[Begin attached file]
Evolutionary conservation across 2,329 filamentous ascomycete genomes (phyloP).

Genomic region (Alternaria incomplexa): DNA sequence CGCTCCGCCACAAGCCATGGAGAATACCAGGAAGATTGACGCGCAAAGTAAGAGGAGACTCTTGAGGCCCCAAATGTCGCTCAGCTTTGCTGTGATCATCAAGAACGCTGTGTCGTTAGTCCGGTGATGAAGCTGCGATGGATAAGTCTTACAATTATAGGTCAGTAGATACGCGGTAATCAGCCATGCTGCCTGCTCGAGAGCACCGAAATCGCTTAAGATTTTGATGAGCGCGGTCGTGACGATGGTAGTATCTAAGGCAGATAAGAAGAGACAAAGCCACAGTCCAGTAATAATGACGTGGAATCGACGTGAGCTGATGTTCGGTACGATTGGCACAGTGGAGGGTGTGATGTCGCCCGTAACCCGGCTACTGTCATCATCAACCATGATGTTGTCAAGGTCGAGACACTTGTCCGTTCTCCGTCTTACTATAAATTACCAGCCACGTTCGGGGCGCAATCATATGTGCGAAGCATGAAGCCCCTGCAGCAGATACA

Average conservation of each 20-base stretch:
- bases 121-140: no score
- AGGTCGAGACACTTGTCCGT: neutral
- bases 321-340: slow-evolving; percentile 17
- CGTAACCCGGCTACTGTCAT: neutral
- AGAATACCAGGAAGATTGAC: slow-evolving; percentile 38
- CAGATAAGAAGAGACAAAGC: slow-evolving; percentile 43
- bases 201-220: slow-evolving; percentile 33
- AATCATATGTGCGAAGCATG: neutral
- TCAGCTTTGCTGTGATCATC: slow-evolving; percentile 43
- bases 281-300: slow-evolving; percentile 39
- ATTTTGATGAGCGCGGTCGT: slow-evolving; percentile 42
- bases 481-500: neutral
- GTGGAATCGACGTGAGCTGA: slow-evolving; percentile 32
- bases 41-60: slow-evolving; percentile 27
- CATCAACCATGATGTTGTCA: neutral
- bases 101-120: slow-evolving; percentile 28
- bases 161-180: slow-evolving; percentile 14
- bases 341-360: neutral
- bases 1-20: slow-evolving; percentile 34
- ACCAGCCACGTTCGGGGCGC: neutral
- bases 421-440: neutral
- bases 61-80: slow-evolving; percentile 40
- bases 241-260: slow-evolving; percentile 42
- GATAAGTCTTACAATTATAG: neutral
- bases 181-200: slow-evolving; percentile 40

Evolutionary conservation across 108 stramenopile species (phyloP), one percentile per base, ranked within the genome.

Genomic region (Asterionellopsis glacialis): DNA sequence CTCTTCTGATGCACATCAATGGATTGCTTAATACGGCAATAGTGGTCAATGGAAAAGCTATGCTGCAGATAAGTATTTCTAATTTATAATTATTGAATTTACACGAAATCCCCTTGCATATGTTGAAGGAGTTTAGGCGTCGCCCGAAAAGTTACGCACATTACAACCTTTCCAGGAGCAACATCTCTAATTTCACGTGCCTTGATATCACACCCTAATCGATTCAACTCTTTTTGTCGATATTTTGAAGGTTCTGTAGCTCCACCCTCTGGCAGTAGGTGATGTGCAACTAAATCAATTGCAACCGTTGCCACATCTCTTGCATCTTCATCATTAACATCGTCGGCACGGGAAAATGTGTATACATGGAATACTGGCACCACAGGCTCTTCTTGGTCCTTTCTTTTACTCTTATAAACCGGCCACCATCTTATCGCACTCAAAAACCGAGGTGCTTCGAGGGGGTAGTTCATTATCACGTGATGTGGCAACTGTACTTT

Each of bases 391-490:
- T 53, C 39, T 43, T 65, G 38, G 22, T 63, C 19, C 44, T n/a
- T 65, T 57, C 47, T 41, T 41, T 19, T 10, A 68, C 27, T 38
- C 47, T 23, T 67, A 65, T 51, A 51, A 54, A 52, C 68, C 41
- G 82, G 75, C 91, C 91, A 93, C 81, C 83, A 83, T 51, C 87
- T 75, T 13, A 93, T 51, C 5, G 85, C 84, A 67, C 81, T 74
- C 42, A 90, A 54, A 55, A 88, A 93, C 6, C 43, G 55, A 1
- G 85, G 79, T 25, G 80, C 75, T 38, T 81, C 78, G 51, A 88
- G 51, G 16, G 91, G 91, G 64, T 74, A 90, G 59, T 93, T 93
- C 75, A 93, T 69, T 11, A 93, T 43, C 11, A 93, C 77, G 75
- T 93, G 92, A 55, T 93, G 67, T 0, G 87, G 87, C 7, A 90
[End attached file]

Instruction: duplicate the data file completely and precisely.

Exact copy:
Evolutionary conservation across 2,329 filamentous ascomycete genomes (phyloP).

Genomic region (Alternaria incomplexa): DNA sequence CGCTCCGCCACAAGCCATGGAGAATACCAGGAAGATTGACGCGCAAAGTAAGAGGAGACTCTTGAGGCCCCAAATGTCGCTCAGCTTTGCTGTGATCATCAAGAACGCTGTGTCGTTAGTCCGGTGATGAAGCTGCGATGGATAAGTCTTACAATTATAGGTCAGTAGATACGCGGTAATCAGCCATGCTGCCTGCTCGAGAGCACCGAAATCGCTTAAGATTTTGATGAGCGCGGTCGTGACGATGGTAGTATCTAAGGCAGATAAGAAGAGACAAAGCCACAGTCCAGTAATAATGACGTGGAATCGACGTGAGCTGATGTTCGGTACGATTGGCACAGTGGAGGGTGTGATGTCGCCCGTAACCCGGCTACTGTCATCATCAACCATGATGTTGTCAAGGTCGAGACACTTGTCCGTTCTCCGTCTTACTATAAATTACCAGCCACGTTCGGGGCGCAATCATATGTGCGAAGCATGAAGCCCCTGCAGCAGATACA

Average conservation of each 20-base stretch:
- bases 121-140: no score
- AGGTCGAGACACTTGTCCGT: neutral
- bases 321-340: slow-evolving; percentile 17
- CGTAACCCGGCTACTGTCAT: neutral
- AGAATACCAGGAAGATTGAC: slow-evolving; percentile 38
- CAGATAAGAAGAGACAAAGC: slow-evolving; percentile 43
- bases 201-220: slow-evolving; percentile 33
- AATCATATGTGCGAAGCATG: neutral
- TCAGCTTTGCTGTGATCATC: slow-evolving; percentile 43
- bases 281-300: slow-evolving; percentile 39
- ATTTTGATGAGCGCGGTCGT: slow-evolving; percentile 42
- bases 481-500: neutral
- GTGGAATCGACGTGAGCTGA: slow-evolving; percentile 32
- bases 41-60: slow-evolving; percentile 27
- CATCAACCATGATGTTGTCA: neutral
- bases 101-120: slow-evolving; percentile 28
- bases 161-180: slow-evolving; percentile 14
- bases 341-360: neutral
- bases 1-20: slow-evolving; percentile 34
- ACCAGCCACGTTCGGGGCGC: neutral
- bases 421-440: neutral
- bases 61-80: slow-evolving; percentile 40
- bases 241-260: slow-evolving; percentile 42
- GATAAGTCTTACAATTATAG: neutral
- bases 181-200: slow-evolving; percentile 40

Evolutionary conservation across 108 stramenopile species (phyloP), one percentile per base, ranked within the genome.

Genomic region (Asterionellopsis glacialis): DNA sequence CTCTTCTGATGCACATCAATGGATTGCTTAATACGGCAATAGTGGTCAATGGAAAAGCTATGCTGCAGATAAGTATTTCTAATTTATAATTATTGAATTTACACGAAATCCCCTTGCATATGTTGAAGGAGTTTAGGCGTCGCCCGAAAAGTTACGCACATTACAACCTTTCCAGGAGCAACATCTCTAATTTCACGTGCCTTGATATCACACCCTAATCGATTCAACTCTTTTTGTCGATATTTTGAAGGTTCTGTAGCTCCACCCTCTGGCAGTAGGTGATGTGCAACTAAATCAATTGCAACCGTTGCCACATCTCTTGCATCTTCATCATTAACATCGTCGGCACGGGAAAATGTGTATACATGGAATACTGGCACCACAGGCTCTTCTTGGTCCTTTCTTTTACTCTTATAAACCGGCCACCATCTTATCGCACTCAAAAACCGAGGTGCTTCGAGGGGGTAGTTCATTATCACGTGATGTGGCAACTGTACTTT

Each of bases 391-490:
- T 53, C 39, T 43, T 65, G 38, G 22, T 63, C 19, C 44, T n/a
- T 65, T 57, C 47, T 41, T 41, T 19, T 10, A 68, C 27, T 38
- C 47, T 23, T 67, A 65, T 51, A 51, A 54, A 52, C 68, C 41
- G 82, G 75, C 91, C 91, A 93, C 81, C 83, A 83, T 51, C 87
- T 75, T 13, A 93, T 51, C 5, G 85, C 84, A 67, C 81, T 74
- C 42, A 90, A 54, A 55, A 88, A 93, C 6, C 43, G 55, A 1
- G 85, G 79, T 25, G 80, C 75, T 38, T 81, C 78, G 51, A 88
- G 51, G 16, G 91, G 91, G 64, T 74, A 90, G 59, T 93, T 93
- C 75, A 93, T 69, T 11, A 93, T 43, C 11, A 93, C 77, G 75
- T 93, G 92, A 55, T 93, G 67, T 0, G 87, G 87, C 7, A 90